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The US Army spent nearly 16 years languidly testing the Maxim gun, but was never willing to actually make a decision until a final trial in 1903 finally settled the matter. The Maxim was deemed the best available machine gun and a contract was signed with Vickers, Sons, & Maxim to purchase 50 (later increased to 90). Eventually a total of 287 were procured; 90 from VSM and a further 197 made by Colt in the US. The first British guns were chambered for .30-03, with the Colts all made for the later .30-06 (and the VSM guns updated to that standard).
The Model 1904 was the heaviest Maxim gun ever made, weighing in at 62 pounds for the gun and another 80 for its tripod. Despite excellent reliability and durability, it was so heavy and unwieldy that it was pretty universally hated by American soldiers. The final order for 1904 Maxims was placed in 1908 and jut the following year the M1909 Benet Mercie light Hotchkiss pattern was was adopted. By the time World War One arrived, half the Maxims had already been relegated to long-term storage. They were pulled out of the warehouses for training troops prior to their deployment to Europe, but they never saw any more significant military use.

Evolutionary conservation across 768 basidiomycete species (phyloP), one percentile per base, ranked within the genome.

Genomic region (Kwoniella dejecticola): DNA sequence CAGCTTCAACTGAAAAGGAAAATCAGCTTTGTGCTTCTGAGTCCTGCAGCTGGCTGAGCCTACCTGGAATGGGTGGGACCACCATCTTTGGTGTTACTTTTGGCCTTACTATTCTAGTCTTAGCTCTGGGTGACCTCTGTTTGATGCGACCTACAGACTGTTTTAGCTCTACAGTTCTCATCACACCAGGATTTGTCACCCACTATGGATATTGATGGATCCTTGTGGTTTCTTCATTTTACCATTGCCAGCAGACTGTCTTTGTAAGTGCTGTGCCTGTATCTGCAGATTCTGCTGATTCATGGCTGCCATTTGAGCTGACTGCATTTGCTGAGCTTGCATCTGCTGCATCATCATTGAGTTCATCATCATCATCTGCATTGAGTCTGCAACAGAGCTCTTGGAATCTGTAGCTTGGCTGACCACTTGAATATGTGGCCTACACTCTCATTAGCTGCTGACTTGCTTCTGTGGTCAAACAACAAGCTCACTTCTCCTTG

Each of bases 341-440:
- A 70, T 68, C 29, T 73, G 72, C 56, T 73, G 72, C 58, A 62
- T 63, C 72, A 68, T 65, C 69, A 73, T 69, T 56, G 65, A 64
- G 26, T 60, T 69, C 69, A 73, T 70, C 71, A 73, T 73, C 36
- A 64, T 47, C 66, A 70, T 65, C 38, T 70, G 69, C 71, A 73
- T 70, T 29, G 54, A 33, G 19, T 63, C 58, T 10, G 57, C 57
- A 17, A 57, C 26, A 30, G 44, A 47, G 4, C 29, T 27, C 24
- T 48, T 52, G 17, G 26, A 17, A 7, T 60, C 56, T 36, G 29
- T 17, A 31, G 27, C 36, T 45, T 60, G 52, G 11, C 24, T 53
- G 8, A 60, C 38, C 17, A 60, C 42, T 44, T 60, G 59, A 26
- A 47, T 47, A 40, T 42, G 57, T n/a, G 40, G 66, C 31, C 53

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At Forgotten Weapons I think the most interesting guns out there are the most obscure ones. I try to search out experimental and prototype weapons and show you how they work, in addition to more conventional guns that you may not have heard of before. You’re much more likely to find a video on the Cei Rigotti or Webley-Fosbery here than an AR or Glock. So, do you want to learn about something new today? Then stick around!